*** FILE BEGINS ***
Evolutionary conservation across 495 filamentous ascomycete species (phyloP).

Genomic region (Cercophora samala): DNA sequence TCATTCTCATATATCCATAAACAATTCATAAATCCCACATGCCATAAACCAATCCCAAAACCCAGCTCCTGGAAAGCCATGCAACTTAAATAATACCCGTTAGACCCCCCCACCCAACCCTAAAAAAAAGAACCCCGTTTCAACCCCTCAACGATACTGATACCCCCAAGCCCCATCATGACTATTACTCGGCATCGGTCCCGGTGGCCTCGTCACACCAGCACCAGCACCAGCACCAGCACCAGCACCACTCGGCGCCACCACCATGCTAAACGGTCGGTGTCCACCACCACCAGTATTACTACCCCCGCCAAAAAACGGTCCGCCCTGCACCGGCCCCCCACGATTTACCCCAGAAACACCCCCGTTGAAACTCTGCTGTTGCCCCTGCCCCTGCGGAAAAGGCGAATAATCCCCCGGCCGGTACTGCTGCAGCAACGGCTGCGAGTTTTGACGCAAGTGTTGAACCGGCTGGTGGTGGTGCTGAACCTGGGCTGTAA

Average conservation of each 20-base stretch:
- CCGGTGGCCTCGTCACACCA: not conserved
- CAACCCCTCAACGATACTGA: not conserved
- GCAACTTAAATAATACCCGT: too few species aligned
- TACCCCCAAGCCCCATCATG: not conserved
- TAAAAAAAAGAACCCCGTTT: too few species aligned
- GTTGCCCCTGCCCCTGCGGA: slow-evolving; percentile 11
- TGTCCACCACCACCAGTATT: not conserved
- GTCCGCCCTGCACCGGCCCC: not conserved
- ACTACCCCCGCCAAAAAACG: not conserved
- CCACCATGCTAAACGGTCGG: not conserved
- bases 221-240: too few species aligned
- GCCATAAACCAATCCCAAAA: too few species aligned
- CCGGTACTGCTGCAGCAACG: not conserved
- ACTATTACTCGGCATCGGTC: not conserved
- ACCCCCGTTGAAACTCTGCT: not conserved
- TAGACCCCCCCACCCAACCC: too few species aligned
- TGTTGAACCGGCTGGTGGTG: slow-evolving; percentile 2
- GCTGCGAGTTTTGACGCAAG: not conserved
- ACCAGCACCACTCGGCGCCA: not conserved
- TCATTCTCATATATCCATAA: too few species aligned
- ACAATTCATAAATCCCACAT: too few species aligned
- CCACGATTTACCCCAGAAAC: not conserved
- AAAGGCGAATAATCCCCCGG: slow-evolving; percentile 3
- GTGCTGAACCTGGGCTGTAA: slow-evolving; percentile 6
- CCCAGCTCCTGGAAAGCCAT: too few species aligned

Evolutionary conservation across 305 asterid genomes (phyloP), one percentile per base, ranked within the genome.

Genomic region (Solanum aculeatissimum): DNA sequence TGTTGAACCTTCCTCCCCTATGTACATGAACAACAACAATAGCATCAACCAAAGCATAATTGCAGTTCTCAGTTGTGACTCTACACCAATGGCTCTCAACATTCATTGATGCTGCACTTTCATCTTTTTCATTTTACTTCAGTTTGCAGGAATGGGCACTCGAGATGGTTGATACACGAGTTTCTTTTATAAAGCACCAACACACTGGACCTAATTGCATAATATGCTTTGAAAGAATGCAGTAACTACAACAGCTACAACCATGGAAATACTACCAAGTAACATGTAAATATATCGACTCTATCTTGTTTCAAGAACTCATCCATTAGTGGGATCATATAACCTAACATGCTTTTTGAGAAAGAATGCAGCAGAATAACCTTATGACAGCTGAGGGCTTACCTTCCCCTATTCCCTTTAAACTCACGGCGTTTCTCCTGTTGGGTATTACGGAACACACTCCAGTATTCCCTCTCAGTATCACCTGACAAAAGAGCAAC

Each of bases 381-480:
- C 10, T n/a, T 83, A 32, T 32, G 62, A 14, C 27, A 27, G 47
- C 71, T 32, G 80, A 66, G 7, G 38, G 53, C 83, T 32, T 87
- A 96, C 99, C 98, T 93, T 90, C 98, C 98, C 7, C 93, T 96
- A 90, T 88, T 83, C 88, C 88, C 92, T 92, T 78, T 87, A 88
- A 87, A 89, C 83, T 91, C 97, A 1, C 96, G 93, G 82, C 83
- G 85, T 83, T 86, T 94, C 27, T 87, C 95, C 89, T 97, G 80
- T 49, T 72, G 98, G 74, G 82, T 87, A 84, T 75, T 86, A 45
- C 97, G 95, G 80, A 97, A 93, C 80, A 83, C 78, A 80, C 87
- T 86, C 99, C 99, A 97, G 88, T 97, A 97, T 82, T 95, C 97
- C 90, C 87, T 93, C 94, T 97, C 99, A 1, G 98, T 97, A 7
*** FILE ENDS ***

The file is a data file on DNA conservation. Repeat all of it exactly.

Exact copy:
Evolutionary conservation across 495 filamentous ascomycete species (phyloP).

Genomic region (Cercophora samala): DNA sequence TCATTCTCATATATCCATAAACAATTCATAAATCCCACATGCCATAAACCAATCCCAAAACCCAGCTCCTGGAAAGCCATGCAACTTAAATAATACCCGTTAGACCCCCCCACCCAACCCTAAAAAAAAGAACCCCGTTTCAACCCCTCAACGATACTGATACCCCCAAGCCCCATCATGACTATTACTCGGCATCGGTCCCGGTGGCCTCGTCACACCAGCACCAGCACCAGCACCAGCACCAGCACCACTCGGCGCCACCACCATGCTAAACGGTCGGTGTCCACCACCACCAGTATTACTACCCCCGCCAAAAAACGGTCCGCCCTGCACCGGCCCCCCACGATTTACCCCAGAAACACCCCCGTTGAAACTCTGCTGTTGCCCCTGCCCCTGCGGAAAAGGCGAATAATCCCCCGGCCGGTACTGCTGCAGCAACGGCTGCGAGTTTTGACGCAAGTGTTGAACCGGCTGGTGGTGGTGCTGAACCTGGGCTGTAA

Average conservation of each 20-base stretch:
- CCGGTGGCCTCGTCACACCA: not conserved
- CAACCCCTCAACGATACTGA: not conserved
- GCAACTTAAATAATACCCGT: too few species aligned
- TACCCCCAAGCCCCATCATG: not conserved
- TAAAAAAAAGAACCCCGTTT: too few species aligned
- GTTGCCCCTGCCCCTGCGGA: slow-evolving; percentile 11
- TGTCCACCACCACCAGTATT: not conserved
- GTCCGCCCTGCACCGGCCCC: not conserved
- ACTACCCCCGCCAAAAAACG: not conserved
- CCACCATGCTAAACGGTCGG: not conserved
- bases 221-240: too few species aligned
- GCCATAAACCAATCCCAAAA: too few species aligned
- CCGGTACTGCTGCAGCAACG: not conserved
- ACTATTACTCGGCATCGGTC: not conserved
- ACCCCCGTTGAAACTCTGCT: not conserved
- TAGACCCCCCCACCCAACCC: too few species aligned
- TGTTGAACCGGCTGGTGGTG: slow-evolving; percentile 2
- GCTGCGAGTTTTGACGCAAG: not conserved
- ACCAGCACCACTCGGCGCCA: not conserved
- TCATTCTCATATATCCATAA: too few species aligned
- ACAATTCATAAATCCCACAT: too few species aligned
- CCACGATTTACCCCAGAAAC: not conserved
- AAAGGCGAATAATCCCCCGG: slow-evolving; percentile 3
- GTGCTGAACCTGGGCTGTAA: slow-evolving; percentile 6
- CCCAGCTCCTGGAAAGCCAT: too few species aligned

Evolutionary conservation across 305 asterid genomes (phyloP), one percentile per base, ranked within the genome.

Genomic region (Solanum aculeatissimum): DNA sequence TGTTGAACCTTCCTCCCCTATGTACATGAACAACAACAATAGCATCAACCAAAGCATAATTGCAGTTCTCAGTTGTGACTCTACACCAATGGCTCTCAACATTCATTGATGCTGCACTTTCATCTTTTTCATTTTACTTCAGTTTGCAGGAATGGGCACTCGAGATGGTTGATACACGAGTTTCTTTTATAAAGCACCAACACACTGGACCTAATTGCATAATATGCTTTGAAAGAATGCAGTAACTACAACAGCTACAACCATGGAAATACTACCAAGTAACATGTAAATATATCGACTCTATCTTGTTTCAAGAACTCATCCATTAGTGGGATCATATAACCTAACATGCTTTTTGAGAAAGAATGCAGCAGAATAACCTTATGACAGCTGAGGGCTTACCTTCCCCTATTCCCTTTAAACTCACGGCGTTTCTCCTGTTGGGTATTACGGAACACACTCCAGTATTCCCTCTCAGTATCACCTGACAAAAGAGCAAC

Each of bases 381-480:
- C 10, T n/a, T 83, A 32, T 32, G 62, A 14, C 27, A 27, G 47
- C 71, T 32, G 80, A 66, G 7, G 38, G 53, C 83, T 32, T 87
- A 96, C 99, C 98, T 93, T 90, C 98, C 98, C 7, C 93, T 96
- A 90, T 88, T 83, C 88, C 88, C 92, T 92, T 78, T 87, A 88
- A 87, A 89, C 83, T 91, C 97, A 1, C 96, G 93, G 82, C 83
- G 85, T 83, T 86, T 94, C 27, T 87, C 95, C 89, T 97, G 80
- T 49, T 72, G 98, G 74, G 82, T 87, A 84, T 75, T 86, A 45
- C 97, G 95, G 80, A 97, A 93, C 80, A 83, C 78, A 80, C 87
- T 86, C 99, C 99, A 97, G 88, T 97, A 97, T 82, T 95, C 97
- C 90, C 87, T 93, C 94, T 97, C 99, A 1, G 98, T 97, A 7